Seaside hideaways in northern Ibiza

By 3 September, 2019 August 3rd, 2020 No Comments

The north of Ibiza boasts the best natural essences of the Mediterranean island: crystal-clear waters, hidden coves, rugged cliffs, verdant forests, tempting trails, and much more. A paradise that’s well worth discovering.

If you don’t have enough time to explore at your own pace, we’ve taken the liberty to choose a handful of must-sees just for you. Their common denominator is that they share the seaside charm of authentic fishing coves.

We’ll start with two that are well off the beaten track: Port de Ses Caletes and Es Portitxol. Port de Ses Caletes is located in the municipality of Sant Joan, in the area of Sant Vicent de Sa Cala. This beautiful village features a crescent-shaped pebble beach, sheltered by a prolonged rocky ledge that forms a truly picturesque setting. It’s reached by a winding detour off the road from Sant Joan to Sant Vicent. The fishing boat sheds are the only testimony of activity, as the cove doesn’t have any type of services. A paradise for peace and the five senses.

ok__0003_caletes_ IMG_6157 Port de Ses Caletes

If you then head west to the area of Sant Miquel, you’ll come across Es Portitxol. Definitely the hardest of our recommendations to get to. And like any truly hidden cove, you can only reach Es Portitxol by walking along a small path that starts from the bottom of the Isla Blanca development. You can arrive at this starting point by taking a detour from the road between Sant Miquel and Sant Mateu. Once you’ve passed the residential development, the tarmacked road turns into a pebbly descent right down to the foot of the cliffs that characterise this part of the island. Make sure you wear comfortable shoes and take enough water for there and back. The walk commands fabulous views out to sea and after about half an hour, you’ll be rewarded by a privileged cove dotted with fishing boat sheds. From there, the fishermen set sail on their llaüts to catch fish like their forefathers did centuries ago. This is a great place to unwind, soak up the Mediterranean essence and enjoy a refreshing dip in the sea.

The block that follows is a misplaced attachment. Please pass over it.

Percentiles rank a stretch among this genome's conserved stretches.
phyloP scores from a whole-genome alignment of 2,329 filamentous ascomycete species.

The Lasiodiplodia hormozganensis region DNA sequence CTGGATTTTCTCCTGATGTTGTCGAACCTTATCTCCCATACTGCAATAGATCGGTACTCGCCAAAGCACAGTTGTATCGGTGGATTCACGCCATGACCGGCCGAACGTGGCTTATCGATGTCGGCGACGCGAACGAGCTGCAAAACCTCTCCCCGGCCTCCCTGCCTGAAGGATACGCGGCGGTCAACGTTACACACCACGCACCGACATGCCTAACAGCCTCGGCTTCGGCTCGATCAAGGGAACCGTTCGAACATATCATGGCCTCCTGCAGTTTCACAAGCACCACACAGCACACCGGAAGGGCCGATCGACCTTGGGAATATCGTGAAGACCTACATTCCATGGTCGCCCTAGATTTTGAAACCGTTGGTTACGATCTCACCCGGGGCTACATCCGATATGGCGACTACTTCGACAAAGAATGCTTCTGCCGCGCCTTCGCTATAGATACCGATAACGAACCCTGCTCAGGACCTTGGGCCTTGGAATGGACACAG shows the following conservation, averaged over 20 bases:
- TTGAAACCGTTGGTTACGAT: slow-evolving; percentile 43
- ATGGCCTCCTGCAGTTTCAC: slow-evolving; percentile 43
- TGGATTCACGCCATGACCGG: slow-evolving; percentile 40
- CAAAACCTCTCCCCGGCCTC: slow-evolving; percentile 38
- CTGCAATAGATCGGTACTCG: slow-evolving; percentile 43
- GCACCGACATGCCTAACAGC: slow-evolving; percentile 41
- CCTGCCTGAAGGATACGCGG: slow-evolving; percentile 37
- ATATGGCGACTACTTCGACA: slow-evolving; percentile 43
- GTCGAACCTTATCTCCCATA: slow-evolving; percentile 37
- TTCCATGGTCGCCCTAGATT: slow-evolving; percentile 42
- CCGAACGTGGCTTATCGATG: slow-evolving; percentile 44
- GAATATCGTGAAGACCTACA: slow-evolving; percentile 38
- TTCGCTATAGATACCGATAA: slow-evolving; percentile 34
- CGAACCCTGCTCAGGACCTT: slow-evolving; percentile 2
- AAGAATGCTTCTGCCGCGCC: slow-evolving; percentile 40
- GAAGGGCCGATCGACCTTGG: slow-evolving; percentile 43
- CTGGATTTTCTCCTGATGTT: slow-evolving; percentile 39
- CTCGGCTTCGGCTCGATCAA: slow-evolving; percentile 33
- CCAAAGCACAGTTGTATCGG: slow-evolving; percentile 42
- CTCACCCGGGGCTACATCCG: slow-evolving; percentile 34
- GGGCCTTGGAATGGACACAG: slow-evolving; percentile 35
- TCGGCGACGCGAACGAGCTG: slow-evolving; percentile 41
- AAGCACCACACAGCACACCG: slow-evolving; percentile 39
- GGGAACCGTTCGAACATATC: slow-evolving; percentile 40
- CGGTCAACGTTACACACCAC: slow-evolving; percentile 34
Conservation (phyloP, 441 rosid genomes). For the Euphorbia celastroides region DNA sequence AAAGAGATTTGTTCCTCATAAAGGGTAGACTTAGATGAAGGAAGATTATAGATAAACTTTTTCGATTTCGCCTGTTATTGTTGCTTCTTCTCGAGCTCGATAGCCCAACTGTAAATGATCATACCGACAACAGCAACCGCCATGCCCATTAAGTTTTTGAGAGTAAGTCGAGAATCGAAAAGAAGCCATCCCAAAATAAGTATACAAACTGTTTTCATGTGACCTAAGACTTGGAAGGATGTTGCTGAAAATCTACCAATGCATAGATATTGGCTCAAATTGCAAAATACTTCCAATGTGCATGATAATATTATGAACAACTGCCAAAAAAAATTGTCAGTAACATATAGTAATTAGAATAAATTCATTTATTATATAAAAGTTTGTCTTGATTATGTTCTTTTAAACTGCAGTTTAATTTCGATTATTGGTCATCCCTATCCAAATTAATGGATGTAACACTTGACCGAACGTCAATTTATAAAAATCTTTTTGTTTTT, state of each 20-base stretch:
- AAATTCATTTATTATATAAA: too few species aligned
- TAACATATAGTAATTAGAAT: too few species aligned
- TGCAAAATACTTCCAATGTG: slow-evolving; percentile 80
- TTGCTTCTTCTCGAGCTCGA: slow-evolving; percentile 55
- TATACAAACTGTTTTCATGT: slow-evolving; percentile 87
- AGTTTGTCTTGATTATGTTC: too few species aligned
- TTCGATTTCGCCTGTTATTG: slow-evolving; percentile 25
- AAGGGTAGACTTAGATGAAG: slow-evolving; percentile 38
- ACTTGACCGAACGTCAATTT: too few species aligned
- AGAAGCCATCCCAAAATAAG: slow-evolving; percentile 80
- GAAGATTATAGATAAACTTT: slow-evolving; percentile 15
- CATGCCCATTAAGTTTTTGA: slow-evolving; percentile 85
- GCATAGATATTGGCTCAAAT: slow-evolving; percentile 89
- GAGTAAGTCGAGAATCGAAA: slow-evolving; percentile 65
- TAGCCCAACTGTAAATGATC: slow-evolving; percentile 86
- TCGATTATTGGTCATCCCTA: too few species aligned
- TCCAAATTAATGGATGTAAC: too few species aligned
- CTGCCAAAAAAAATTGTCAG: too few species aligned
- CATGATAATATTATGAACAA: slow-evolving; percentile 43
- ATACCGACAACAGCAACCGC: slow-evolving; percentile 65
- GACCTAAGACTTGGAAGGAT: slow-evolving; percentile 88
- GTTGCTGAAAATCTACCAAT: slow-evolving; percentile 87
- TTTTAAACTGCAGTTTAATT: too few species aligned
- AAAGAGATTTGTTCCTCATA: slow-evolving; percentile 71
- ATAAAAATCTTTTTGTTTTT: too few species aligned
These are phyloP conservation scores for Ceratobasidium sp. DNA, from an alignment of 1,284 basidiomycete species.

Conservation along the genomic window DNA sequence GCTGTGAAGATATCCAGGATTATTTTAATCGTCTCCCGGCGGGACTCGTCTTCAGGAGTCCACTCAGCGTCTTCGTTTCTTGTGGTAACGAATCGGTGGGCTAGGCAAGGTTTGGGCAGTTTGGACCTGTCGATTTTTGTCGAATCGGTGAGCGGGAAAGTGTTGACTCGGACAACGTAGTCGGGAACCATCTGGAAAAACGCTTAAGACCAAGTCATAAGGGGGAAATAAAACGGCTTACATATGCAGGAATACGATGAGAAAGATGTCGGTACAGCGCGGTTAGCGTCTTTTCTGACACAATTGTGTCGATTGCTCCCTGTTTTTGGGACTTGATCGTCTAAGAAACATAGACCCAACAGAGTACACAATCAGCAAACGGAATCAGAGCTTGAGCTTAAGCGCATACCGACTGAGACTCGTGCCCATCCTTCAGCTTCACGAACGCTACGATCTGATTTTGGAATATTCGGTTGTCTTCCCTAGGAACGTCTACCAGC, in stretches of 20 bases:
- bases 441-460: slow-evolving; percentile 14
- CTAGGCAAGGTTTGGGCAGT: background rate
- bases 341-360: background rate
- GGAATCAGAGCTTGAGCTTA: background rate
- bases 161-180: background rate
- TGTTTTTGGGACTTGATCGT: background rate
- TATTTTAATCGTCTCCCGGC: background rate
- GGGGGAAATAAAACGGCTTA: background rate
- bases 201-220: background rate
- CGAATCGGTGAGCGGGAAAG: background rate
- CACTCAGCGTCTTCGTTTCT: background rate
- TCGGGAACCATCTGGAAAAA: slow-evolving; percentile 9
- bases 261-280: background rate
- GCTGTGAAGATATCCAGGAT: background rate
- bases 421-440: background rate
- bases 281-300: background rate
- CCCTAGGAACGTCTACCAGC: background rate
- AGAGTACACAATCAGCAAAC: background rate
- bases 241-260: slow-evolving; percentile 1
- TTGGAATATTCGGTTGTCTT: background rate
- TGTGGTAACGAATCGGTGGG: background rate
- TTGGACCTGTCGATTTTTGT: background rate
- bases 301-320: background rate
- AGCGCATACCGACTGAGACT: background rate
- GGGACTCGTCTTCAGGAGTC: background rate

ok__0000_portixol_IMG_3796 Es Portitxol

In the area of Sant Miquel, specifically in the Port de Sant Miquel, you’ll find possibly the smallest jewel in the crown of fishing coves. We’re talking about Caló des Moltons, just twenty metres long. But we all know that the best things come in small packages… To get there, take the narrow path to the left of the main beach of Port de Sant Miquel. What’s more, there’s an amazing beach bar where you can savour sardines with your toes in the sand.

ok__0001_iStock-692915152_high Caló des Moltons

If you head back towards the east, around the area of Sant Carles, follow the signs to Pou des Lleó and you’ll get to Canal d’en Martí, an authentic natural harbour with boat sheds on both sides. What’s more, there’s a stunning beach with a pocket-sized dyke from which you can admire the transparent water. It’s worth checking out the simplicity and charm of the uncovered boat sheds, built taking advantage of the flattest rocky areas, and consisting of two simple lines of wooden beams, usually juniper, which are submerged in the sea.

IMG_7650_caladenmarti Canal d’en Martí

Your senses, especially taste, will be greatly rewarded at Cala Mastella, a prototype of a quaint fishing port anchored in a charming little bay. On the hand-built dock to one side of the beach, where the llaüts that bring in fresh fish are tied up, you’ll find a rudimentary but truly mythical beach bar: El Bigotes. Authentic food cooked by fishermen in their very own environment. There’s also a wide sandy beach here with a small beach bar.